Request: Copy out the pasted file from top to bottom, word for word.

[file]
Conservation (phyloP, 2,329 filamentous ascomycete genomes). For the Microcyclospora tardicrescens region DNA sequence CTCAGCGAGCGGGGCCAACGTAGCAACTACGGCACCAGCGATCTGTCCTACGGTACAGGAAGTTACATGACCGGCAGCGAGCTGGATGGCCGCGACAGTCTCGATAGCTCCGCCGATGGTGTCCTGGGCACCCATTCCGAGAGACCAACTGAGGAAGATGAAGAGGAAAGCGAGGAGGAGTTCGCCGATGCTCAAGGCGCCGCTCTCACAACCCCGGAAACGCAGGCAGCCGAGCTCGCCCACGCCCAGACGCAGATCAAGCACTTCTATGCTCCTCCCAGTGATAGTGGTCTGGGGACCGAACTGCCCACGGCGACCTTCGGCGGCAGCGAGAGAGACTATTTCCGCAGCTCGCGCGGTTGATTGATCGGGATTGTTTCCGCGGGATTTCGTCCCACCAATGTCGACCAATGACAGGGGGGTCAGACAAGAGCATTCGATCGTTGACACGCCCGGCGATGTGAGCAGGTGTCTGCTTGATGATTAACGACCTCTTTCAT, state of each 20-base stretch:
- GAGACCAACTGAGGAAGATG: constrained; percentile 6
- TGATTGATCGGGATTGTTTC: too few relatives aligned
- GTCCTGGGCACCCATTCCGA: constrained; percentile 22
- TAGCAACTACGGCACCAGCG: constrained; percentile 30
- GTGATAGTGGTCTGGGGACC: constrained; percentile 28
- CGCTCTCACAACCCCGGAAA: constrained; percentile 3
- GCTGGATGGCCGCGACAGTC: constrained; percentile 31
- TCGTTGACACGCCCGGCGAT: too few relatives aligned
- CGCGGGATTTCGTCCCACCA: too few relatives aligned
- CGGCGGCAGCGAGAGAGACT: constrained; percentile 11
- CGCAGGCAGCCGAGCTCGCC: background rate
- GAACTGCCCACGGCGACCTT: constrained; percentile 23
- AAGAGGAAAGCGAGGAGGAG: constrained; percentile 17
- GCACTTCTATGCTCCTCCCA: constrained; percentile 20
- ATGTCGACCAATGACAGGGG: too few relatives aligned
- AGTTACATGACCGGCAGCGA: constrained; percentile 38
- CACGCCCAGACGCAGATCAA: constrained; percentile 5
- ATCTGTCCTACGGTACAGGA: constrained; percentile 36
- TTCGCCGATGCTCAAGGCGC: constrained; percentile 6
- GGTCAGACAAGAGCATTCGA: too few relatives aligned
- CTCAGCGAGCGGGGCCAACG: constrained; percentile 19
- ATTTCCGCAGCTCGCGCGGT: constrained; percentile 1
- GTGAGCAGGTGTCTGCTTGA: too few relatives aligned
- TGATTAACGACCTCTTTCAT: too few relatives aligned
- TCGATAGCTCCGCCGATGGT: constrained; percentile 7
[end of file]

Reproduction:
Conservation (phyloP, 2,329 filamentous ascomycete genomes). For the Microcyclospora tardicrescens region DNA sequence CTCAGCGAGCGGGGCCAACGTAGCAACTACGGCACCAGCGATCTGTCCTACGGTACAGGAAGTTACATGACCGGCAGCGAGCTGGATGGCCGCGACAGTCTCGATAGCTCCGCCGATGGTGTCCTGGGCACCCATTCCGAGAGACCAACTGAGGAAGATGAAGAGGAAAGCGAGGAGGAGTTCGCCGATGCTCAAGGCGCCGCTCTCACAACCCCGGAAACGCAGGCAGCCGAGCTCGCCCACGCCCAGACGCAGATCAAGCACTTCTATGCTCCTCCCAGTGATAGTGGTCTGGGGACCGAACTGCCCACGGCGACCTTCGGCGGCAGCGAGAGAGACTATTTCCGCAGCTCGCGCGGTTGATTGATCGGGATTGTTTCCGCGGGATTTCGTCCCACCAATGTCGACCAATGACAGGGGGGTCAGACAAGAGCATTCGATCGTTGACACGCCCGGCGATGTGAGCAGGTGTCTGCTTGATGATTAACGACCTCTTTCAT, state of each 20-base stretch:
- GAGACCAACTGAGGAAGATG: constrained; percentile 6
- TGATTGATCGGGATTGTTTC: too few relatives aligned
- GTCCTGGGCACCCATTCCGA: constrained; percentile 22
- TAGCAACTACGGCACCAGCG: constrained; percentile 30
- GTGATAGTGGTCTGGGGACC: constrained; percentile 28
- CGCTCTCACAACCCCGGAAA: constrained; percentile 3
- GCTGGATGGCCGCGACAGTC: constrained; percentile 31
- TCGTTGACACGCCCGGCGAT: too few relatives aligned
- CGCGGGATTTCGTCCCACCA: too few relatives aligned
- CGGCGGCAGCGAGAGAGACT: constrained; percentile 11
- CGCAGGCAGCCGAGCTCGCC: background rate
- GAACTGCCCACGGCGACCTT: constrained; percentile 23
- AAGAGGAAAGCGAGGAGGAG: constrained; percentile 17
- GCACTTCTATGCTCCTCCCA: constrained; percentile 20
- ATGTCGACCAATGACAGGGG: too few relatives aligned
- AGTTACATGACCGGCAGCGA: constrained; percentile 38
- CACGCCCAGACGCAGATCAA: constrained; percentile 5
- ATCTGTCCTACGGTACAGGA: constrained; percentile 36
- TTCGCCGATGCTCAAGGCGC: constrained; percentile 6
- GGTCAGACAAGAGCATTCGA: too few relatives aligned
- CTCAGCGAGCGGGGCCAACG: constrained; percentile 19
- ATTTCCGCAGCTCGCGCGGT: constrained; percentile 1
- GTGAGCAGGTGTCTGCTTGA: too few relatives aligned
- TGATTAACGACCTCTTTCAT: too few relatives aligned
- TCGATAGCTCCGCCGATGGT: constrained; percentile 7